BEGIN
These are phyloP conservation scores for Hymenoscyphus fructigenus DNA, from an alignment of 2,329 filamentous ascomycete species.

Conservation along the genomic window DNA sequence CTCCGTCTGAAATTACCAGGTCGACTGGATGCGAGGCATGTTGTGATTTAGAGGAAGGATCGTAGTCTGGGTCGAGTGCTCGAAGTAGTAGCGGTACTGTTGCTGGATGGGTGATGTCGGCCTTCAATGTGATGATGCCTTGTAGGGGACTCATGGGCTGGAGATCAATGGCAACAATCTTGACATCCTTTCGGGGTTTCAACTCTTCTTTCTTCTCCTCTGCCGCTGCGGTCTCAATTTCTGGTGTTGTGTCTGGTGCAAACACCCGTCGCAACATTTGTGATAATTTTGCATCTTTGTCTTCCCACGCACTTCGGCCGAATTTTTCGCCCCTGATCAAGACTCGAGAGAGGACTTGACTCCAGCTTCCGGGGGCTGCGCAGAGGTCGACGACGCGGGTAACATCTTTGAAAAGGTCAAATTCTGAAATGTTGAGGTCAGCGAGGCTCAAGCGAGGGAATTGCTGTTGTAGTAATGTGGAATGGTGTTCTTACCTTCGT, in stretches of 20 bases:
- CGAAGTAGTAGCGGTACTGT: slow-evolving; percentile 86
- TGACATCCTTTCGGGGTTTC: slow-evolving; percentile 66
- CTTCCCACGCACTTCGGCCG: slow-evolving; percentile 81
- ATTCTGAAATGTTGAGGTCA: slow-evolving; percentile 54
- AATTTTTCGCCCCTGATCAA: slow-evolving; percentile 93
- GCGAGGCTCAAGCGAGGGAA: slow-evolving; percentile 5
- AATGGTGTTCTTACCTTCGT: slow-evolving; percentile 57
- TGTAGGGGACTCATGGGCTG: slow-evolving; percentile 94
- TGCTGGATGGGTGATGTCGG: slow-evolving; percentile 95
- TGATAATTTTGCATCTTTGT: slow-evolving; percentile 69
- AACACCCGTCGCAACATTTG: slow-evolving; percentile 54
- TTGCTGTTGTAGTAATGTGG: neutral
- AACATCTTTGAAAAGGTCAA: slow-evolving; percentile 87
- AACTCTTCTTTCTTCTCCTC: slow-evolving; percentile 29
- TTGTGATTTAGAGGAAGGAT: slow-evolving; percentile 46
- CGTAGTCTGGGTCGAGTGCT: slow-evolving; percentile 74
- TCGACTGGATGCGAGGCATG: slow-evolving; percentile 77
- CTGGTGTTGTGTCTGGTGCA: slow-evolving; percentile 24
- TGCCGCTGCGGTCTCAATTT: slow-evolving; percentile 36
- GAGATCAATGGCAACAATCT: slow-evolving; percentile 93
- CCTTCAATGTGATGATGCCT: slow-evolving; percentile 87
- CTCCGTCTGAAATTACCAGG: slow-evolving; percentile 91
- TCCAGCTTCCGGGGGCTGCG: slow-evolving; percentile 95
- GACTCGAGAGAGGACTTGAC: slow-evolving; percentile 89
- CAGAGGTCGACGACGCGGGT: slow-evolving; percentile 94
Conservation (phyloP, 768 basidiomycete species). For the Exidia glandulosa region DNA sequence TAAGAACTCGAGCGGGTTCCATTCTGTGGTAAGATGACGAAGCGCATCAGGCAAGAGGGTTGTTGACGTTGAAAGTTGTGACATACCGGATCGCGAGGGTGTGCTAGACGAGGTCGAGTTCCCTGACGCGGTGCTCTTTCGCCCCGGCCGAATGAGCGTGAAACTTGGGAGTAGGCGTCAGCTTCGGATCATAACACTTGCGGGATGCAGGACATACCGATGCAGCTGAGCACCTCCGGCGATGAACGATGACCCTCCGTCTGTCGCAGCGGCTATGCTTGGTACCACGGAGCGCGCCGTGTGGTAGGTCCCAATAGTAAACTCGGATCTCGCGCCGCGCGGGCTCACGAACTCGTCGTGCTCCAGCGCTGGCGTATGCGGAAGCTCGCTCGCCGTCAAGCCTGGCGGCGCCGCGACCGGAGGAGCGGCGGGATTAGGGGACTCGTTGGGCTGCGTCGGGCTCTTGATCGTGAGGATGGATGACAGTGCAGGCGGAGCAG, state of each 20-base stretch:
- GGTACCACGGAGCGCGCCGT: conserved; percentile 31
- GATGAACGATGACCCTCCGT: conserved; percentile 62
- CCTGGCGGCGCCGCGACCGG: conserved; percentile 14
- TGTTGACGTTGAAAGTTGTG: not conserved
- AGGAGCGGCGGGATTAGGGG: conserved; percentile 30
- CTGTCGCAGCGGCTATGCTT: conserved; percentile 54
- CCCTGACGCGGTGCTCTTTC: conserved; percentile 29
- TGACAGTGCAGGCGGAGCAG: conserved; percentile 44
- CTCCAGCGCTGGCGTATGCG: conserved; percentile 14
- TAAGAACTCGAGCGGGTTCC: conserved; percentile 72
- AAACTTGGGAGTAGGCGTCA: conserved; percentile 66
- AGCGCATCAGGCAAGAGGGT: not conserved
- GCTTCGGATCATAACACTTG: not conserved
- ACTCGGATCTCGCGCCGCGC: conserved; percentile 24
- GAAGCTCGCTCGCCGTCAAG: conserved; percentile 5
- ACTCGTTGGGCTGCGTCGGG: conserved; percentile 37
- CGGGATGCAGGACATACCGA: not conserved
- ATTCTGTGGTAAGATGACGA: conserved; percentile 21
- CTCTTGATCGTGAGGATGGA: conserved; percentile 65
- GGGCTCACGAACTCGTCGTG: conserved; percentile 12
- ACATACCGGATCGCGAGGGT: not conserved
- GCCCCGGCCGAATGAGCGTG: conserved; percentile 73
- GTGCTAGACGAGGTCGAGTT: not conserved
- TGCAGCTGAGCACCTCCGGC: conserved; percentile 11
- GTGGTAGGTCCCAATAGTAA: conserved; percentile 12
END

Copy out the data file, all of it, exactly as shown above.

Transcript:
These are phyloP conservation scores for Hymenoscyphus fructigenus DNA, from an alignment of 2,329 filamentous ascomycete species.

Conservation along the genomic window DNA sequence CTCCGTCTGAAATTACCAGGTCGACTGGATGCGAGGCATGTTGTGATTTAGAGGAAGGATCGTAGTCTGGGTCGAGTGCTCGAAGTAGTAGCGGTACTGTTGCTGGATGGGTGATGTCGGCCTTCAATGTGATGATGCCTTGTAGGGGACTCATGGGCTGGAGATCAATGGCAACAATCTTGACATCCTTTCGGGGTTTCAACTCTTCTTTCTTCTCCTCTGCCGCTGCGGTCTCAATTTCTGGTGTTGTGTCTGGTGCAAACACCCGTCGCAACATTTGTGATAATTTTGCATCTTTGTCTTCCCACGCACTTCGGCCGAATTTTTCGCCCCTGATCAAGACTCGAGAGAGGACTTGACTCCAGCTTCCGGGGGCTGCGCAGAGGTCGACGACGCGGGTAACATCTTTGAAAAGGTCAAATTCTGAAATGTTGAGGTCAGCGAGGCTCAAGCGAGGGAATTGCTGTTGTAGTAATGTGGAATGGTGTTCTTACCTTCGT, in stretches of 20 bases:
- CGAAGTAGTAGCGGTACTGT: slow-evolving; percentile 86
- TGACATCCTTTCGGGGTTTC: slow-evolving; percentile 66
- CTTCCCACGCACTTCGGCCG: slow-evolving; percentile 81
- ATTCTGAAATGTTGAGGTCA: slow-evolving; percentile 54
- AATTTTTCGCCCCTGATCAA: slow-evolving; percentile 93
- GCGAGGCTCAAGCGAGGGAA: slow-evolving; percentile 5
- AATGGTGTTCTTACCTTCGT: slow-evolving; percentile 57
- TGTAGGGGACTCATGGGCTG: slow-evolving; percentile 94
- TGCTGGATGGGTGATGTCGG: slow-evolving; percentile 95
- TGATAATTTTGCATCTTTGT: slow-evolving; percentile 69
- AACACCCGTCGCAACATTTG: slow-evolving; percentile 54
- TTGCTGTTGTAGTAATGTGG: neutral
- AACATCTTTGAAAAGGTCAA: slow-evolving; percentile 87
- AACTCTTCTTTCTTCTCCTC: slow-evolving; percentile 29
- TTGTGATTTAGAGGAAGGAT: slow-evolving; percentile 46
- CGTAGTCTGGGTCGAGTGCT: slow-evolving; percentile 74
- TCGACTGGATGCGAGGCATG: slow-evolving; percentile 77
- CTGGTGTTGTGTCTGGTGCA: slow-evolving; percentile 24
- TGCCGCTGCGGTCTCAATTT: slow-evolving; percentile 36
- GAGATCAATGGCAACAATCT: slow-evolving; percentile 93
- CCTTCAATGTGATGATGCCT: slow-evolving; percentile 87
- CTCCGTCTGAAATTACCAGG: slow-evolving; percentile 91
- TCCAGCTTCCGGGGGCTGCG: slow-evolving; percentile 95
- GACTCGAGAGAGGACTTGAC: slow-evolving; percentile 89
- CAGAGGTCGACGACGCGGGT: slow-evolving; percentile 94
Conservation (phyloP, 768 basidiomycete species). For the Exidia glandulosa region DNA sequence TAAGAACTCGAGCGGGTTCCATTCTGTGGTAAGATGACGAAGCGCATCAGGCAAGAGGGTTGTTGACGTTGAAAGTTGTGACATACCGGATCGCGAGGGTGTGCTAGACGAGGTCGAGTTCCCTGACGCGGTGCTCTTTCGCCCCGGCCGAATGAGCGTGAAACTTGGGAGTAGGCGTCAGCTTCGGATCATAACACTTGCGGGATGCAGGACATACCGATGCAGCTGAGCACCTCCGGCGATGAACGATGACCCTCCGTCTGTCGCAGCGGCTATGCTTGGTACCACGGAGCGCGCCGTGTGGTAGGTCCCAATAGTAAACTCGGATCTCGCGCCGCGCGGGCTCACGAACTCGTCGTGCTCCAGCGCTGGCGTATGCGGAAGCTCGCTCGCCGTCAAGCCTGGCGGCGCCGCGACCGGAGGAGCGGCGGGATTAGGGGACTCGTTGGGCTGCGTCGGGCTCTTGATCGTGAGGATGGATGACAGTGCAGGCGGAGCAG, state of each 20-base stretch:
- GGTACCACGGAGCGCGCCGT: conserved; percentile 31
- GATGAACGATGACCCTCCGT: conserved; percentile 62
- CCTGGCGGCGCCGCGACCGG: conserved; percentile 14
- TGTTGACGTTGAAAGTTGTG: not conserved
- AGGAGCGGCGGGATTAGGGG: conserved; percentile 30
- CTGTCGCAGCGGCTATGCTT: conserved; percentile 54
- CCCTGACGCGGTGCTCTTTC: conserved; percentile 29
- TGACAGTGCAGGCGGAGCAG: conserved; percentile 44
- CTCCAGCGCTGGCGTATGCG: conserved; percentile 14
- TAAGAACTCGAGCGGGTTCC: conserved; percentile 72
- AAACTTGGGAGTAGGCGTCA: conserved; percentile 66
- AGCGCATCAGGCAAGAGGGT: not conserved
- GCTTCGGATCATAACACTTG: not conserved
- ACTCGGATCTCGCGCCGCGC: conserved; percentile 24
- GAAGCTCGCTCGCCGTCAAG: conserved; percentile 5
- ACTCGTTGGGCTGCGTCGGG: conserved; percentile 37
- CGGGATGCAGGACATACCGA: not conserved
- ATTCTGTGGTAAGATGACGA: conserved; percentile 21
- CTCTTGATCGTGAGGATGGA: conserved; percentile 65
- GGGCTCACGAACTCGTCGTG: conserved; percentile 12
- ACATACCGGATCGCGAGGGT: not conserved
- GCCCCGGCCGAATGAGCGTG: conserved; percentile 73
- GTGCTAGACGAGGTCGAGTT: not conserved
- TGCAGCTGAGCACCTCCGGC: conserved; percentile 11
- GTGGTAGGTCCCAATAGTAA: conserved; percentile 12